According to the latest census figures, for every 1,000 boys under the age of 6 in India, there are only 941 girls. It doesn't take a rocket surgeon from Einstein Oppenheimer University to figure out that when these children are adults, there's about to be a pretty dramatic wife shortage. So what's going to happen to India's extra men?
Al Jazeera reports that traditional patriarchal values in Indian society have teamed up with modern technology to create the perfect conditions for parents to selectively abort female fetuses or murder baby girls after they've been born. For many families, having a son is vastly preferred to having a daughter; inheritance laws dictate that property be passed to male heirs and families of girls are expected to pay a dowry when she marries. Sometimes the dowry amounts to several years' income for a family, and families with large fortunes at stake stand to lose much of it if they're cursed with a daughter.
Some sociologists speculate that as this generation comes of age, there will be far too many men than women. Imagine a Fantasy Football draft or the audience at a Henry Rollins audience, multiply that ratio by about a thousand, and then try to marry everyone off in a culture that enforces heterosexuality. There are going to be some lonely men, and some see wife-sharing as the only possible solution to this deficit.
The problem of a shortage of women isn't specific to India, either; according to the folks at Freakonomics, the introduction of ultrasound technology in the late 1980's combined with China's One Child Policy combined with social norms that turn female children into a liability has led to the disappearance (or nonappearance) of 160 million girls who statistically should have been born, but weren't.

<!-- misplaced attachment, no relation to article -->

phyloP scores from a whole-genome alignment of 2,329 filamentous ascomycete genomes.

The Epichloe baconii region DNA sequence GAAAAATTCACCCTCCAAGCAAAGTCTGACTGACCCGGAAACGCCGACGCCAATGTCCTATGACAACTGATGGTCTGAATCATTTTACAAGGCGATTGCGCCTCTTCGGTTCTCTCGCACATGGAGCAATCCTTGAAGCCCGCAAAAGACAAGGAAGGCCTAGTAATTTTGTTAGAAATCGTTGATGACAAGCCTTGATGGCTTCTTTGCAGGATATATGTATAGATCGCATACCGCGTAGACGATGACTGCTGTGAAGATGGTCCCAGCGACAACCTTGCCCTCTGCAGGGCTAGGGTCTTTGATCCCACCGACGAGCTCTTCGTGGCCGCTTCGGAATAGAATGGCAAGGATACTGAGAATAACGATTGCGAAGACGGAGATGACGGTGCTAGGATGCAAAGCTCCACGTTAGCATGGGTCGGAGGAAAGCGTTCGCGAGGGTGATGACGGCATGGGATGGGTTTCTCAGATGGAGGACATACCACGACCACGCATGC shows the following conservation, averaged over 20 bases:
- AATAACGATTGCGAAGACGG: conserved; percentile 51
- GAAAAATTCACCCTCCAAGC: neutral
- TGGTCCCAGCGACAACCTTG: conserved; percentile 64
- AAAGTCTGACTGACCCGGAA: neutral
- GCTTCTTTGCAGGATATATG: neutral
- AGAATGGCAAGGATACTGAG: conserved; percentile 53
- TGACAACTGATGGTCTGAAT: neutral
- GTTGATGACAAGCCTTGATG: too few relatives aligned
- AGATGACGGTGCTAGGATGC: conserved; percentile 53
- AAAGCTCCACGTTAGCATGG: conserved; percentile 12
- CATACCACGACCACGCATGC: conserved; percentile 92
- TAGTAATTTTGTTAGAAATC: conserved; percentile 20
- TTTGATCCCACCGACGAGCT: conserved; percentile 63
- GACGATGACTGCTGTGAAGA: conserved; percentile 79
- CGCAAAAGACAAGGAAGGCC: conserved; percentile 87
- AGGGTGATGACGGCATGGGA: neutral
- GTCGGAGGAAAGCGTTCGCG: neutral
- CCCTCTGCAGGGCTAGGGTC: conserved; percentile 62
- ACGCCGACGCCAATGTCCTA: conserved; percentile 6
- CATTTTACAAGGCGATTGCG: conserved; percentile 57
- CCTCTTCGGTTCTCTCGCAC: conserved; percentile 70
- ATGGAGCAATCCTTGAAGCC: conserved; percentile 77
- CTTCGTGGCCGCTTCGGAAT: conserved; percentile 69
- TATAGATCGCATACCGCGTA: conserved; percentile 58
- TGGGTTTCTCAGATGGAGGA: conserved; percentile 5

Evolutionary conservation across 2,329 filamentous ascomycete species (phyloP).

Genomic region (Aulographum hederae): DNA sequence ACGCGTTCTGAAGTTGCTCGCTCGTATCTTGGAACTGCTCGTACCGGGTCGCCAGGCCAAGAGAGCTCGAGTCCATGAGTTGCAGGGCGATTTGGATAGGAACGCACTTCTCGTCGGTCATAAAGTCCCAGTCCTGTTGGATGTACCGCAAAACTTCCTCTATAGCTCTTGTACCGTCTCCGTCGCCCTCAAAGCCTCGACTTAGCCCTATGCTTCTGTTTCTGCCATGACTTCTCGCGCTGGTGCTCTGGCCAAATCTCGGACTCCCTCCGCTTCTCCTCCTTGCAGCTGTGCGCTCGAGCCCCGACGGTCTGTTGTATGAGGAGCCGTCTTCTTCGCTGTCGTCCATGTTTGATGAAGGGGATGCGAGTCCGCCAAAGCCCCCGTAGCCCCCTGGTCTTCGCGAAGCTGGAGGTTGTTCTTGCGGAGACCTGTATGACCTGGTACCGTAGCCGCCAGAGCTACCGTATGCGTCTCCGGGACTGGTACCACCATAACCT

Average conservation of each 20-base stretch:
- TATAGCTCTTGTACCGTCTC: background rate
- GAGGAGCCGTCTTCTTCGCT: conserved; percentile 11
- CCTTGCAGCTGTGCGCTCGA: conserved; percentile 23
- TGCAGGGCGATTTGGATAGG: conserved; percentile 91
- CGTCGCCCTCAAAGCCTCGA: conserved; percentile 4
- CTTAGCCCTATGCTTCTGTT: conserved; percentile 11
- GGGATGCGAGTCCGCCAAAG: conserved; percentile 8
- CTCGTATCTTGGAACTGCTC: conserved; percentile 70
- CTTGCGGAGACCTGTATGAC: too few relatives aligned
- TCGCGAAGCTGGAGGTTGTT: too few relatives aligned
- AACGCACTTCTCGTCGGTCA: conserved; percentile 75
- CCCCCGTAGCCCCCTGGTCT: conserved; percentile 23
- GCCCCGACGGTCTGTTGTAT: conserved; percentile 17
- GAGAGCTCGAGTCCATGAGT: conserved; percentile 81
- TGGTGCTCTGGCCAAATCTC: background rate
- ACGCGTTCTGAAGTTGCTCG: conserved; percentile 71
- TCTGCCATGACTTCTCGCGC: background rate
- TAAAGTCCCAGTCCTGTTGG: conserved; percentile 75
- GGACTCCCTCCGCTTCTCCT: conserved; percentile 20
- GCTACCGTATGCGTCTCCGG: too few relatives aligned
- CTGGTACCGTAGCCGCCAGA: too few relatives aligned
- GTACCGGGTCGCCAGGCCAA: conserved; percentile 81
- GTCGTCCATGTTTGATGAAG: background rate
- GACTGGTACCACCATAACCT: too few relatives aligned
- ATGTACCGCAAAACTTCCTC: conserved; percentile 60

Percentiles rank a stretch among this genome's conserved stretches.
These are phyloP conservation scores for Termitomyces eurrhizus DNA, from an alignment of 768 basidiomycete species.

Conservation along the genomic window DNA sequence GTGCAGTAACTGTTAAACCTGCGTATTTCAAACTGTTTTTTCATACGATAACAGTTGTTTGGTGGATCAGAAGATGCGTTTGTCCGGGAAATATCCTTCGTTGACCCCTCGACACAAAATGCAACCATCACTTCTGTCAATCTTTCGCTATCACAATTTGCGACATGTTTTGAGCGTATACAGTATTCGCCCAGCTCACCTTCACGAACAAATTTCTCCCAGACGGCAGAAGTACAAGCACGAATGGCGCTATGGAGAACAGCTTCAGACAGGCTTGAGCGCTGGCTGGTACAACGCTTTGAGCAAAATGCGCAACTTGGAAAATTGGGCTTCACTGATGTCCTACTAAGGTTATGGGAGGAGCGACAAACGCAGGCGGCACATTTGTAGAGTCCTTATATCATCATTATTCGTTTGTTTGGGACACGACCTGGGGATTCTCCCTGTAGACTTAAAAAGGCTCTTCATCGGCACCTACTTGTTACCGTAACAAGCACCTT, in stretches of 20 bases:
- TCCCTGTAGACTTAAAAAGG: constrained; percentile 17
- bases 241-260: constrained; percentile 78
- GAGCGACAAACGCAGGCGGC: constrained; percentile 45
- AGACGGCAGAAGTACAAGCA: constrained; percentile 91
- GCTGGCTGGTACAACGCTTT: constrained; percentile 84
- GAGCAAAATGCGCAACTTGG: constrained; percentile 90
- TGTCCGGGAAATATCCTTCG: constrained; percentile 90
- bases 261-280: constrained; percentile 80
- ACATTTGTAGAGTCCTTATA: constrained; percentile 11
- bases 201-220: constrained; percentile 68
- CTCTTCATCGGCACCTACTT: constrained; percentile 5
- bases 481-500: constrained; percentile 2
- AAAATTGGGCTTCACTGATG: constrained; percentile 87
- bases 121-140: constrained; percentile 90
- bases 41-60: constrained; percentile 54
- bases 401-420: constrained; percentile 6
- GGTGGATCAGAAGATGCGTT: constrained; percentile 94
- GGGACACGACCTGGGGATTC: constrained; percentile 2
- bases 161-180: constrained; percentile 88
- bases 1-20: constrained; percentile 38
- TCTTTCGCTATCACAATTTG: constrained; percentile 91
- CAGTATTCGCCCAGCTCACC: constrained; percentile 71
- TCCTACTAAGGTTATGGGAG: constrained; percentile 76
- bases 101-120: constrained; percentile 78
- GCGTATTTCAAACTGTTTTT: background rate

Says Mara Hvistendahl, author of "Unnatural Selection: Choosing Boys Over Girls and the Consequences of a World Full of Men,"
In some countries, where sex selection has taken off, people see this machine as really a way to ensure them a boy.
Officials in China and India are alarmed by these developments; sex selective abortions are officially banned in both places (in China, they've been banned since 2004; in India, 1994), but enterprising and boy baby hungry families have found ways to get around these restrictions. One Chinese clinic's ultrasound equipment is behind a door secured by two locks, and no single employee is ever given the keys to both. But banning sex selective abortion, in some cases, has led to desperate families resorting to infanticide.
There are more dire consequences to a lady shortage than an excess of romantic possibilities for women and a dearth of them for men. Groups of alienated men with no access to resources and no wives are prone to violence. North Korea is already exporting women (ugh) to China in order to address the country's growing bachelor population. Some speculate that governments will funnel single men into military service if they can't marry them off.
The law has failed to put a stop to sex-selective abortion; in fact, the ratio of boys to girls born in Asia since 1990 has increased dramatically. The only way to put a stop to the practice of sex-selective abortion and female infanticide is time. But until underlying social attitudes change, dating and marriage in the age of a dramatically lopsided sex ratio will be a strange animal indeed.